Jillian Everly is passionate about healthy ecosystems and resilience for communities whose livelihoods depend on marine and coastal resources. After graduating from Virginia Tech with a bachelor’s degree in wildlife conservation, Jillian pursued field work experiences and learned that a sole focus on biological and behavioral studies could not produce the change needed to achieve healthy ecosystems. This fostered her interest in using social science to understand the reciprocal relationships between humans and the environment, and how drawing upon those relationships could result in ecosystem and community sustainability. In 2020, she accepted a social science research position at Virginia Tech to study shorebird disturbance from the perspectives of managers and biologists. Then, she worked as a research assistant funded by the Ocean, Coastal and Earth Sciences program at the University of Texas Rio Grande Valley, where she studied how climate change in Laguna Madre, Texas affected fish populations and the subsistence fishers reliant on such sparse resources. These experiences led her to pursue a master’s degree in anthropology at Idaho State University. Her thesis examined the impact of globalization and climate change on women’s well-being in Chile’s coastal communities. In this project, she conducted interviews and participant observation with female seaweed harvesters and divers to gather, interpret and relay findings in both English and Spanish through mediums such as manuscripts, photography and poetry. She believes visuals and accessible writing include a wider audience. As a Knauss Fellow, her objectives are to advocate and incorporate marginalized voices in decision-making to improve equity in the development of marine policy.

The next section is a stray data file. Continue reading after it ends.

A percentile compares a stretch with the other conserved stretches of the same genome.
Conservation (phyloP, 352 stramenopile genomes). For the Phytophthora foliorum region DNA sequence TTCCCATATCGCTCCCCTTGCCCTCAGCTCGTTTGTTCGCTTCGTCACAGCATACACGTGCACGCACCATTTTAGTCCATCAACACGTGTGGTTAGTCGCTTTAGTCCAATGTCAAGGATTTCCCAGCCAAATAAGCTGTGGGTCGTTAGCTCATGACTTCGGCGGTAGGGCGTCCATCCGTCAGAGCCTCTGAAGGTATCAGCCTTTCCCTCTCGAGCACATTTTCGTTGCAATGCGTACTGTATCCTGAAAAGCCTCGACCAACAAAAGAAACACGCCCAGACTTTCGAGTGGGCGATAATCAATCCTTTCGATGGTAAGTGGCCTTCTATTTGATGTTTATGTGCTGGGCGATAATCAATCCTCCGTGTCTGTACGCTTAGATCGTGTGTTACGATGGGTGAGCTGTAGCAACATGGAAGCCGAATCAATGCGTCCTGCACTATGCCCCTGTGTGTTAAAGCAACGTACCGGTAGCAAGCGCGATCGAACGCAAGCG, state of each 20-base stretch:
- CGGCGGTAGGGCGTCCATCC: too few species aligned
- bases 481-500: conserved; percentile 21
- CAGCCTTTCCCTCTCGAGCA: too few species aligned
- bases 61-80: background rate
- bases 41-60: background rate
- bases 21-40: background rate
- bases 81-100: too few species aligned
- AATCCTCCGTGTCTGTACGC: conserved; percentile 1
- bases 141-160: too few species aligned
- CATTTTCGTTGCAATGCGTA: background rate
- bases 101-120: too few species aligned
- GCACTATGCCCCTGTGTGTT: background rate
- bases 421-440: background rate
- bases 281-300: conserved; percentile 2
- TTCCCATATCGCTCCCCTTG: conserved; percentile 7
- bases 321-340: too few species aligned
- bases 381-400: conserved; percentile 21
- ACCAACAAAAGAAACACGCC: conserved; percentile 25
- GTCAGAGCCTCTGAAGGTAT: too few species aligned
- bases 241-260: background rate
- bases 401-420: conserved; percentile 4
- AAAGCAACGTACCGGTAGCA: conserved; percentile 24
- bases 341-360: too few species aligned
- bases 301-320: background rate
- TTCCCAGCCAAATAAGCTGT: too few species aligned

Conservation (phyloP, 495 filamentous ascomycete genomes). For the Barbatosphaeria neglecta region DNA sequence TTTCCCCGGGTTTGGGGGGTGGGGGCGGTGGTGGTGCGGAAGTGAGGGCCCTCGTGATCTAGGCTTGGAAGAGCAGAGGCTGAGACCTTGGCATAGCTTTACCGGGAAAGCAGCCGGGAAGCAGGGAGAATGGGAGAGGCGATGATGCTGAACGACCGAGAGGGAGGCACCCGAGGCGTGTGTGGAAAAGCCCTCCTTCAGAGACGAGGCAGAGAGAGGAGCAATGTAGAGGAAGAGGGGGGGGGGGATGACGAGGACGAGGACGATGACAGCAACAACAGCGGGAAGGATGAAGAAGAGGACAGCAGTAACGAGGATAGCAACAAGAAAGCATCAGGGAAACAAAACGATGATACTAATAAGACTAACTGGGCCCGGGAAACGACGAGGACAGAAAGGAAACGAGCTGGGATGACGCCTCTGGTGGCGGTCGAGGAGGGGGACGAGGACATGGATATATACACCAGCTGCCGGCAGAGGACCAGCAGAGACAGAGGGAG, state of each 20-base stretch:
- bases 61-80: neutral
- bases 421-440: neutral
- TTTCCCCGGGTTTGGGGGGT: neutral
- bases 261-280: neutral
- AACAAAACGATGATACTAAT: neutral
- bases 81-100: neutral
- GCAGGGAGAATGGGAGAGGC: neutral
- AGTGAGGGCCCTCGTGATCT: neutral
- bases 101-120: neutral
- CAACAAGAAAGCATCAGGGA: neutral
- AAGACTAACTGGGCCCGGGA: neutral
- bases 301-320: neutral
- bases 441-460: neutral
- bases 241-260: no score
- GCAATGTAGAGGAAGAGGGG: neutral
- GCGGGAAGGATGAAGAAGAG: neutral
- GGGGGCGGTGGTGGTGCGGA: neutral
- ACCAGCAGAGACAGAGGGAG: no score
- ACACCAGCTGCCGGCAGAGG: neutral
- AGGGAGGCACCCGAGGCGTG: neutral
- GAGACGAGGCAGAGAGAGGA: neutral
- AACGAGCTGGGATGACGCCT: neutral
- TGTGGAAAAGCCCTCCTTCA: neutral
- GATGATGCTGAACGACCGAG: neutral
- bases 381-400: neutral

Born and raised in Washington State, Devon’s passion for marine affairs grew from exploring local tide pools and time spent sailing the Salish Sea. She received a bachelor’s degree in ecology, evolution and conservation biology with a minor in marine biology from the University of Washington (UW). Through her studies, Devon researched bull kelp and sea urchins in the San Juan Islands, volunteered in Costa Rica to protect sea turtle nesting sites, and worked at the Center for Conservation Biology on projects involving DNA and hormone extraction for orca, elephant and grey wolf populations. After graduating, Devon became a licensed captain, then returned to the UW, where she earned dual master’s degrees from the School of Marine and Environmental Affairs and the Evans School of Public Policy and Governance. Her graduate work focused on the intersections of environmental science, public policy and social justice, which culminated in a project partnering with the Washington State Department of Ecology to evaluate their tribal consultation and engagement efforts through an environmental justice framework. Devon is excited to continue working towards a more sustainable and equitable ocean through science, policy, and social justice during her time as a Knauss Fellow.